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Trusted Computing (TC)

Status: Archived

Archived funding opportunity

This document has been archived.

Important information for proposers

All proposals must be submitted in accordance with the requirements specified in this funding opportunity and in the NSF Proposal & Award Policies & Procedures Guide (PAPPG) that is in effect for the relevant due date to which the proposal is being submitted. It is the responsibility of the proposer to ensure that the proposal meets these requirements. Submitting a proposal prior to a specified deadline does not negate this requirement.


This program seeks to establish a sound scientific foundation and technological basis for managing privacy and security in a world linked through computing and communication technology. This research is necessary to build the secure and reliable systems required for a highly interconnected, information technology enabled society. The program supports innovative research in all aspects of secure, reliable information systems, including methods for assessing the trustworthiness of systems. Some specific areas in which research is needed include:

  • Component technologies: specification, design, development, test, verification methods to provide quantifiable assurance that specified properties are met. Ideally, such technologies should be flexible, so that they can be applied in accordance with the degree of trustworthiness required and the resources available. Methods are needed to identify particular components that provide a good basis on which to construct trustworthy systems.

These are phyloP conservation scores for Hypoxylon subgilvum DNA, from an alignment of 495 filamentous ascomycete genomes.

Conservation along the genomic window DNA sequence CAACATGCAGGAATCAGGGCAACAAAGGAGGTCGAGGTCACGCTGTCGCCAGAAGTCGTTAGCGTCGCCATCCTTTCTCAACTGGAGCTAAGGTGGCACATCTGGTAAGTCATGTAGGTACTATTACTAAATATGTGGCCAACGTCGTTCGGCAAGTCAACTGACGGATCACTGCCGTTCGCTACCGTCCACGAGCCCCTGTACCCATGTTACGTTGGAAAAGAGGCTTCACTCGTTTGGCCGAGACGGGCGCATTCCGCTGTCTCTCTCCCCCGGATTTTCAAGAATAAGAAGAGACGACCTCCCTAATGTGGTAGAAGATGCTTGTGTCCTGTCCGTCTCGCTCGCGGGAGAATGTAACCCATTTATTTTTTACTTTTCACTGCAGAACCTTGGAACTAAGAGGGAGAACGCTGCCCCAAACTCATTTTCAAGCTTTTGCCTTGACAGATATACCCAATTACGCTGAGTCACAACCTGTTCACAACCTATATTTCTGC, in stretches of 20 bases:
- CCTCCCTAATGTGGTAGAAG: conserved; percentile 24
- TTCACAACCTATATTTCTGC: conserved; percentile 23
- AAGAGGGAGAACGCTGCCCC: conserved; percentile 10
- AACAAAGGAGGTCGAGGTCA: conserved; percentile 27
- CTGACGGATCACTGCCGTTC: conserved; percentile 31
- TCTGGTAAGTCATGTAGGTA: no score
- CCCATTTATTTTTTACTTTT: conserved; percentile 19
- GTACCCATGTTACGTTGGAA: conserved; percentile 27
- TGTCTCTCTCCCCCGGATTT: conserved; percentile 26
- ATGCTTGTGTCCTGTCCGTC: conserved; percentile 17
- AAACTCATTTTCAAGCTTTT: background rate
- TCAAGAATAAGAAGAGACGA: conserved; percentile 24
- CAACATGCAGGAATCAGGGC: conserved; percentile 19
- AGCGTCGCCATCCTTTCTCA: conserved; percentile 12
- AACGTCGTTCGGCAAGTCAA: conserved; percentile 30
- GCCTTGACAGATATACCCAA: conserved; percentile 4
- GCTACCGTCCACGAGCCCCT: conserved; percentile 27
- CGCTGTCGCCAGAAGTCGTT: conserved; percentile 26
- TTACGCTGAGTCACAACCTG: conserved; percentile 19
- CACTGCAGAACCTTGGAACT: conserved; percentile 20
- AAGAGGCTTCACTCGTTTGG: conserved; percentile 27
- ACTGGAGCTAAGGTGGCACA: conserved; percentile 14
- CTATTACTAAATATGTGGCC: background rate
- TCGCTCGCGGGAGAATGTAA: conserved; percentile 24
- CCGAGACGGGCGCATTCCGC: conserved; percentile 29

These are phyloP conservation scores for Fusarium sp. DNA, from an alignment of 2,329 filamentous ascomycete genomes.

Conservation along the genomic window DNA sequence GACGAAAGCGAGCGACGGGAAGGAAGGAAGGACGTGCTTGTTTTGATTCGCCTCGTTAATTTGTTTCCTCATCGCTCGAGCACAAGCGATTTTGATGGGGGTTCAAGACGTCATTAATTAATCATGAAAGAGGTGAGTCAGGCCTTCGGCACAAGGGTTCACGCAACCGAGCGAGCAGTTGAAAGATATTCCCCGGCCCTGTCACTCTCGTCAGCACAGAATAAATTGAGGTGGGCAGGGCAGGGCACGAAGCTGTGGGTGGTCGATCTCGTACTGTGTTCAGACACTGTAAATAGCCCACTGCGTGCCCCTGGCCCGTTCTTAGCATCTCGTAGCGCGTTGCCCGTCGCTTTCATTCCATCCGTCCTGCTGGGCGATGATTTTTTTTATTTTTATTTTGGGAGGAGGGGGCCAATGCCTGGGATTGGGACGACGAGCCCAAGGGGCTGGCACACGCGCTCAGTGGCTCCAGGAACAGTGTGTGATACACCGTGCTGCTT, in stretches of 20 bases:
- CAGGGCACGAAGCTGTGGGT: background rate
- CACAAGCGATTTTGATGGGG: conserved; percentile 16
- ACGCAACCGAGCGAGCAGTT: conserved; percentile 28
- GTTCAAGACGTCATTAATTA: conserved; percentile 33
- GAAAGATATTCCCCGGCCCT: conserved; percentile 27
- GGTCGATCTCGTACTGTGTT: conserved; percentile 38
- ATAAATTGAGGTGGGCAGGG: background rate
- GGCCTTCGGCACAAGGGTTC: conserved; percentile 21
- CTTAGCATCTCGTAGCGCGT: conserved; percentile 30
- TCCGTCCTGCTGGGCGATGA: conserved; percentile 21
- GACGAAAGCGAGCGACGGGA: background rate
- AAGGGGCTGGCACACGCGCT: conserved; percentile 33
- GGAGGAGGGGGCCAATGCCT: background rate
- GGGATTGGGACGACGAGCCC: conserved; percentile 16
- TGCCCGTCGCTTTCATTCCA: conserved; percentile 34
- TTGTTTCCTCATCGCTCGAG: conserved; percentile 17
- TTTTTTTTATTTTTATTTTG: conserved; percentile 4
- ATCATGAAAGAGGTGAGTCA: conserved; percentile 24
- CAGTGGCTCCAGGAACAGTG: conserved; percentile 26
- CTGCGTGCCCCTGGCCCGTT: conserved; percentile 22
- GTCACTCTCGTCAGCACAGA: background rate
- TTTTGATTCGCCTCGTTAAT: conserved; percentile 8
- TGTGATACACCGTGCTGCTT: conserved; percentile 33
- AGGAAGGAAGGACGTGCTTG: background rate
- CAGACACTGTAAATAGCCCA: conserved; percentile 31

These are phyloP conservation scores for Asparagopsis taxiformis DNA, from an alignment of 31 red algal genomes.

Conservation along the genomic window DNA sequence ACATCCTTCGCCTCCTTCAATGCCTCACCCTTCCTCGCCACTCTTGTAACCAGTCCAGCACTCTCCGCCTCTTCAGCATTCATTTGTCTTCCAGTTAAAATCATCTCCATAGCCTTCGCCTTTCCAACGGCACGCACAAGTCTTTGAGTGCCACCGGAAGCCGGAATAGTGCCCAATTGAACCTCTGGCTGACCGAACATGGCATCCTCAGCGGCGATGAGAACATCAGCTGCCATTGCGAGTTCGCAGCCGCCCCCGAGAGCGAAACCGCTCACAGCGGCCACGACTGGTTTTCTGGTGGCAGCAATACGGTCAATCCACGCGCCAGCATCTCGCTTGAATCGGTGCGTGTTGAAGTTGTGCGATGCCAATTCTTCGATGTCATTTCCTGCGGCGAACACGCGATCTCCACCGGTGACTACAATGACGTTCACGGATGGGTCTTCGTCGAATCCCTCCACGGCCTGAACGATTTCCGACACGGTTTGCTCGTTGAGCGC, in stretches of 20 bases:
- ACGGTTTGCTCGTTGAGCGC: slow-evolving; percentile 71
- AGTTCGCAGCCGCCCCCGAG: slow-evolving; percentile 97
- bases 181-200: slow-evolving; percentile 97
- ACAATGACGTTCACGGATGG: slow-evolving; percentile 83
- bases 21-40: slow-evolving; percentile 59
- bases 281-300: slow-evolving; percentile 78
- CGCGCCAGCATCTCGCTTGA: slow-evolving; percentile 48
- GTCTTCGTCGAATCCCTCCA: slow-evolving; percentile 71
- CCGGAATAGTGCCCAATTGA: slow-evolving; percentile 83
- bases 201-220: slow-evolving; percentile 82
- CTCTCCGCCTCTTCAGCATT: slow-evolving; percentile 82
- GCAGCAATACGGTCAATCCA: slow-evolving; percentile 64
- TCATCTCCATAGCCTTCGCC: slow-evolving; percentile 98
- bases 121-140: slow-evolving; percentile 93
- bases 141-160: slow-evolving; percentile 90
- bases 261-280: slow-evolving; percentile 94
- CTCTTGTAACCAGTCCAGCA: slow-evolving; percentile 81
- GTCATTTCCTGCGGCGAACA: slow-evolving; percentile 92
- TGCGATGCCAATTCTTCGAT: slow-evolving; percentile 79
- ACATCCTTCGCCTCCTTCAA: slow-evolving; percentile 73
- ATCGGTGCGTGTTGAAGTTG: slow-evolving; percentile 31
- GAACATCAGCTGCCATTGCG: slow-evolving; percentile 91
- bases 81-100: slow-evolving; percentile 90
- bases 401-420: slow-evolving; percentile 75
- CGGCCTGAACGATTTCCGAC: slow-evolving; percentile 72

• Composition methods: Assembling components into subsystems and systems with known and quantifiable trustworthiness. Identifying and minimizing the security assumptions made in a given security design. Exploiting the existence of large numbers of untrustworthy computing platforms effectively to create secure or trustworthy multiparty computations.
  • Methods for maintaining trustworthiness as systems adapt and evolve.
  • Methods for improving human understanding of critical system behavior and control.
  • Methods for assessing tradeoffs in trustworthy system design, for example between security and performance.
  • Techniques for modeling, analyzing, and predicting trust properties of systems and components.

Program contacts

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